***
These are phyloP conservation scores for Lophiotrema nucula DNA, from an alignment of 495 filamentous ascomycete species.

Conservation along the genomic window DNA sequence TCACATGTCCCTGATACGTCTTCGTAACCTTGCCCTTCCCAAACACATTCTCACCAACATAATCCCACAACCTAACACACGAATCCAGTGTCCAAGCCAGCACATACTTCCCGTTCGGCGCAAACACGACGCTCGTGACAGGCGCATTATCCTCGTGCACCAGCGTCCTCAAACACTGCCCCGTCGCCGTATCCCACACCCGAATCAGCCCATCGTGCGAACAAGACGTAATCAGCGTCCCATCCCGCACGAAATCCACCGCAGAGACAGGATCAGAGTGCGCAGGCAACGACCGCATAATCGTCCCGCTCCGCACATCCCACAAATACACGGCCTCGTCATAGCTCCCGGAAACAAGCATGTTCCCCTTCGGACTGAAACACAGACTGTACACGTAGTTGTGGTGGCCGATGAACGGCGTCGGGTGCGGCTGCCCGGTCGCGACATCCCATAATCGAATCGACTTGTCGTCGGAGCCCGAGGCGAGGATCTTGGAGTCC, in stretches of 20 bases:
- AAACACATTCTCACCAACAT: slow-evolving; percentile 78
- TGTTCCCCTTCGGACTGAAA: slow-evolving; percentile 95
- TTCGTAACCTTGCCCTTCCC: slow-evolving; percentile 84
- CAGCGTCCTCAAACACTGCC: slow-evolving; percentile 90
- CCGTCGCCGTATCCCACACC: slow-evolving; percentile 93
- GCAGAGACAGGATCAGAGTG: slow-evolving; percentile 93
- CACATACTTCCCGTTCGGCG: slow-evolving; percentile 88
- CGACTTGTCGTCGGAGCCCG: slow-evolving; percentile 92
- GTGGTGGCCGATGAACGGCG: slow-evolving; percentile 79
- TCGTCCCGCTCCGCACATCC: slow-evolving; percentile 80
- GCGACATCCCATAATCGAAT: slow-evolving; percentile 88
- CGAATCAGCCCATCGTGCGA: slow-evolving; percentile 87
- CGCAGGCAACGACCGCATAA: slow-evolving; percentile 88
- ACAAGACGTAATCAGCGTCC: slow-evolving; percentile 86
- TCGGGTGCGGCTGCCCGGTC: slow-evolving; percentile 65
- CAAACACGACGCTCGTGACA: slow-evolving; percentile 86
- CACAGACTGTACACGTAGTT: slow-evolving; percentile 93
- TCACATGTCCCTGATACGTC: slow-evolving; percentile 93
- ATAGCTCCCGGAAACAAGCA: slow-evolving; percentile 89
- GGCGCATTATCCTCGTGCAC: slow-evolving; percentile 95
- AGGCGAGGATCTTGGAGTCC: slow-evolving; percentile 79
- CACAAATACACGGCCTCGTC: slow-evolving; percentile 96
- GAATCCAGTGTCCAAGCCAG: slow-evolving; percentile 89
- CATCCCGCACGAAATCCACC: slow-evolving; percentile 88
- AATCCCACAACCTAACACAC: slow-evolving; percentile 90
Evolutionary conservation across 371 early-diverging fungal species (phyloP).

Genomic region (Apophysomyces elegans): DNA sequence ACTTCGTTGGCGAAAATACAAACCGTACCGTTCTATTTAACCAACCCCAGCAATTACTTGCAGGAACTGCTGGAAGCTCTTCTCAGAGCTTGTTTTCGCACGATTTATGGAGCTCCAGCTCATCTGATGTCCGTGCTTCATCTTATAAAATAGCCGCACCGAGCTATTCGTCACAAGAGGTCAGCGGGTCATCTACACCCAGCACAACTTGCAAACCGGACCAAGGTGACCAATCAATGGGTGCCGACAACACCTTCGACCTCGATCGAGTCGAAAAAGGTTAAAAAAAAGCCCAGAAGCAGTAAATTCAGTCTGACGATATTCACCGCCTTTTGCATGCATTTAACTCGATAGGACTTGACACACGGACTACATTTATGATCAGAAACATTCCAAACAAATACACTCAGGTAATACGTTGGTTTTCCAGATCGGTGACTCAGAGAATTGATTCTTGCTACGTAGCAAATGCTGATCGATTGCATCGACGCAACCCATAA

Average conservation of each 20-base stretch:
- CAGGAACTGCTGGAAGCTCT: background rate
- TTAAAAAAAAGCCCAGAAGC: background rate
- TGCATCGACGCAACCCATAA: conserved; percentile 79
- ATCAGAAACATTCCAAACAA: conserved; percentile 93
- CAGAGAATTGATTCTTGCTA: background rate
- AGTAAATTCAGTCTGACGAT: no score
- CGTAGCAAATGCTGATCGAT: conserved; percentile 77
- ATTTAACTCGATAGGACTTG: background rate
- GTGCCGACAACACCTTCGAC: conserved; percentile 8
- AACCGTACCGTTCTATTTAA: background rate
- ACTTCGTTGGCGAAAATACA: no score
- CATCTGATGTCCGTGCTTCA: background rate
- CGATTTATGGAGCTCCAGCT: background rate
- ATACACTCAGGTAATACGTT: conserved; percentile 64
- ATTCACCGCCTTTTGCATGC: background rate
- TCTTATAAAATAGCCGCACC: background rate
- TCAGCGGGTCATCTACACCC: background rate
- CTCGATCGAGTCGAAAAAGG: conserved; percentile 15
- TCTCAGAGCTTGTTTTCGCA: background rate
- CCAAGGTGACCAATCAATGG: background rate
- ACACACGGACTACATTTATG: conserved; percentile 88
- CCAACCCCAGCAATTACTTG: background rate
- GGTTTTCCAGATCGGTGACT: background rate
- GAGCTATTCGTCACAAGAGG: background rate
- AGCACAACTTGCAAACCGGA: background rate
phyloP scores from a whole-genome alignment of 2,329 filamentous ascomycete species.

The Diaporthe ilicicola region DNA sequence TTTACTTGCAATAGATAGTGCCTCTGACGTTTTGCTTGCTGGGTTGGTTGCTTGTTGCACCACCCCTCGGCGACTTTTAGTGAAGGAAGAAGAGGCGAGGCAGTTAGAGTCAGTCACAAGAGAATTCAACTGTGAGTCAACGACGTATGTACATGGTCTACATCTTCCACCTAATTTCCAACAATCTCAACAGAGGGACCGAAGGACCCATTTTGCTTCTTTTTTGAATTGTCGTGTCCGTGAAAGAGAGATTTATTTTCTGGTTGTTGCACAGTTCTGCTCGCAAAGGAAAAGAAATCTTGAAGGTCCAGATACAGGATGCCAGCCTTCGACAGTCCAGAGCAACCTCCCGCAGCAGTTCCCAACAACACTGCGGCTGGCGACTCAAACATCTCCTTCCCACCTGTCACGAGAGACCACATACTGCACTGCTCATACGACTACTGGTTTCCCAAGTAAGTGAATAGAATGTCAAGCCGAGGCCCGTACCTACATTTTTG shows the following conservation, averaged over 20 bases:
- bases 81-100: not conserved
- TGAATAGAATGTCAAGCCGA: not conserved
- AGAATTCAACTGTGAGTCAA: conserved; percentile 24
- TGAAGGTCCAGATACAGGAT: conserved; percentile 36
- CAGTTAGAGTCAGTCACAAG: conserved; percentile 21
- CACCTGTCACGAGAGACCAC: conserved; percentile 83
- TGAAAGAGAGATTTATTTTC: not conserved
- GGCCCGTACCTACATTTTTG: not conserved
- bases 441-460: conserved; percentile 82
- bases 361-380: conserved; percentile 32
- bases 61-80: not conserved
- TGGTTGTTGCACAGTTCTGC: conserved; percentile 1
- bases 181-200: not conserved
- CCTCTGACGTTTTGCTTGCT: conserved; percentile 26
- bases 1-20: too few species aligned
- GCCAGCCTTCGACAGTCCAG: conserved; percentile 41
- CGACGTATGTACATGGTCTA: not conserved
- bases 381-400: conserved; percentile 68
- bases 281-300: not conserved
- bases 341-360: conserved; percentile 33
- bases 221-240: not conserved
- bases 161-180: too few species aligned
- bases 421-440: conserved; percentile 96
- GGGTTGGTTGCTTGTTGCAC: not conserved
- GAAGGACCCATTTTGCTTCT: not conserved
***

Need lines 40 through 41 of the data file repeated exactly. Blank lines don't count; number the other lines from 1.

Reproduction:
- AACCGTACCGTTCTATTTAA: background rate
- ACTTCGTTGGCGAAAATACA: no score